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Bixi green effect 'exaggerated'

The Montreal Gazette
Andy Riga

Alexandre Boivin takes a Bixi bike instead of the métro at Victoria Square on Wednesday. Eighty-six per cent of Bixi trips replaced walking, or rides on personal bikes or public transit, according to an online survey.

MONTREAL – Bixi’s environmental benefits have been “grossly exaggerated,” with the vast majority of trips taken on the bike-sharing service actually replacing other “green modes” of transportation, McGill University researchers have found.

Eighty-six per cent of Bixi trips replaced walking, or rides on personal bikes or public transit, according to an online survey of 1,432 Montrealers conducted this summer by researchers at McGill’s School of Urban Planning. Another four per cent of trips wouldn’t have been taken without Bixi.

Of the rest, eight per cent replaced taxi trips and two per cent replaced car trips.

That contrasts with the impression Montrealers might have of Bixi, hailed last month by Greenpeace as a tool to fight climate change.

Bixi’s website appears to assume all Bixi trips replace car rides when it calculates the amount of greenhouse-gas emissions the service has helped eliminate. The Bixi site suggests 909 tonnes of GHGs were eliminated thanks to 3.6 million kilo-metres travelled by Bixis in its first four months of operation in 2009.

“It doesn’t mean Bixis aren’t useful,” said Julie Bachand-Marleau, a master’s student who conducted the research with professor Ahmed El-Geneidy and Jacob Larsen, a research fellow.

As of August, 2 million trips had been taken on Bixi – whose prices encourage short rides – since its launch.

Though those trips didn’t help reduce transportation emissions as much as one might have thought, Bixi’s popularity suggests there are significant benefits to users in both convenience and mobility, the researchers found.

Bachand-Marleau noted survey respondents pointed to Bixi’s usefulness for one-way trips and the practicality of using it in conjunction with public transit as the service’s key selling points.

About one-third of survey respondents were Bixi users.

Bixi spokesperson Berengere Theriault said the greenhouse-gas emission figure is an estimate calculated to show how much they would be reduced by if all Bixi trips had been taken by car.

“We have never said they were official calculations, but rather an overall representation and estimation, to give an idea,” she said, adding Bixi has not surveyed users to determine how many car trips have been replaced.

The aim of the McGill survey was to gauge interest in integrating cycling and transit. Many cities are mulling such a marriage as a way to reduce congestion, air pollution and sedentary lifestyles.

The survey found most respondents – 63 per cent -favour combining cycling with transit. But there’s a split in how they want it done, according to a paper about the findings, which the researchers hope to present to a transportation conference in 2011.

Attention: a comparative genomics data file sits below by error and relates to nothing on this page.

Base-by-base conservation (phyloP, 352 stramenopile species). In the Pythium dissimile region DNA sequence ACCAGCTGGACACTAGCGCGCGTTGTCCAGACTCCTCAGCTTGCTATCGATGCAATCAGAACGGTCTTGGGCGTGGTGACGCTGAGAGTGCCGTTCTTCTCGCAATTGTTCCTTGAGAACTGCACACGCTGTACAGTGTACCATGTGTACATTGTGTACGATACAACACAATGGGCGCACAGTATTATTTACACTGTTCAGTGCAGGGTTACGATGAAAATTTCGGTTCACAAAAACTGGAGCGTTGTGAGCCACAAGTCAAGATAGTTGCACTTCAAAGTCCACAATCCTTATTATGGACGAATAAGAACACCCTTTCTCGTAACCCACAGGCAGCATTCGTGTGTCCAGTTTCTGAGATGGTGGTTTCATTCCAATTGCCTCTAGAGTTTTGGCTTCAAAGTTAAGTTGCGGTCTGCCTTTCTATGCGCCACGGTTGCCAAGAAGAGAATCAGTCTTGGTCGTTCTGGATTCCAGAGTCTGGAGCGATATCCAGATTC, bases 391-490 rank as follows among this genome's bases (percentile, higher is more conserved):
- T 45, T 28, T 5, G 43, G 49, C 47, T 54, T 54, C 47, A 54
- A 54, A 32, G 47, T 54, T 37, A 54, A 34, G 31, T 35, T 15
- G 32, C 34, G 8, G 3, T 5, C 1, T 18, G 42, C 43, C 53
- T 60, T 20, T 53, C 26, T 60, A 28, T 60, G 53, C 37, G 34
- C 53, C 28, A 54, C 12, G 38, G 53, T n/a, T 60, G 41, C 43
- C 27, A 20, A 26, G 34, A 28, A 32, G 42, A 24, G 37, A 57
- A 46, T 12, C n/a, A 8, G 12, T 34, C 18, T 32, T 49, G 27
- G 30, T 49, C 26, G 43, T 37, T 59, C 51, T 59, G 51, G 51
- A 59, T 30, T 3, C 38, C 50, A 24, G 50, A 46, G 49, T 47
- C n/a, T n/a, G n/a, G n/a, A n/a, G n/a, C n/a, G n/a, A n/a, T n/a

People who occasionally cycle and use public transit said they like the idea of bringing two-wheelers on to buses, metros and trains.

On the other hand, those who use the two modes of transport more frequently would rather see more and better secure parking for bikes at transit hubs such as métro and train stations.

The survey results indicate that in Montreal, “the ideal would be that many different measures be implemented at the same time,” Bachand-Marleau said. Apart from extra parking and allowing more bikes on transit, she said, the Société de transport de Montréal could make it easier for bikes to get through métro turnstiles and install racks in some metro cars.

Currently on the métro, bikes are allowed during off-peak hours and only on the first car of a métro train; a maximum of four bikes are allowed. Bikes are permitted on two of five commuter train lines, only at off-peak hours.

As for Bixi, the service is well integrated into the metro system, with many of the bikes located near métro stations, Bachand-Marleau said. But Bixi is “concentrated in central Montreal so it can’t be used for trips that have a destination outside downtown.”

At the Société de transport de Montréal, “promoting intermodality” is a priority, said vice-chairperson Marvin Rotrand. “It can encourage potential customers who might now take their car to say: ‘You know, I can actually bike over to the métro station in 10 or 15 minutes and have a convenient parking spot for my bike, and it’s easy to take the subway downtown,’ ” he said.

The STM added 1,400 bike parking spots to métro stations, bus terminals and bus transfer points since 2008, to reach 2,450, Rotrand said. By 2012, there will be 3,200.

But there is no plan to allow bikes on métros at peak hours because platforms are already jammed, he said.

The STM is testing bike racks on buses but isn’t ready to put them in service, Rotrand said. Results of the tests will determine how the STM proceeds.

The Agence métropolitaine de transport has 1,300 bike parking spots at its 51 commuter train stations and has said it plans to add more.

Metropolitan News

To read the McGill researchers’ paper, go to

El contenido de las noticias que se presentan en esta sección es responsabilidad directa de las agencias emisoras de noticias y no necesariamente reflejan la posición del Gobierno de México en este u otros temas relacionados.


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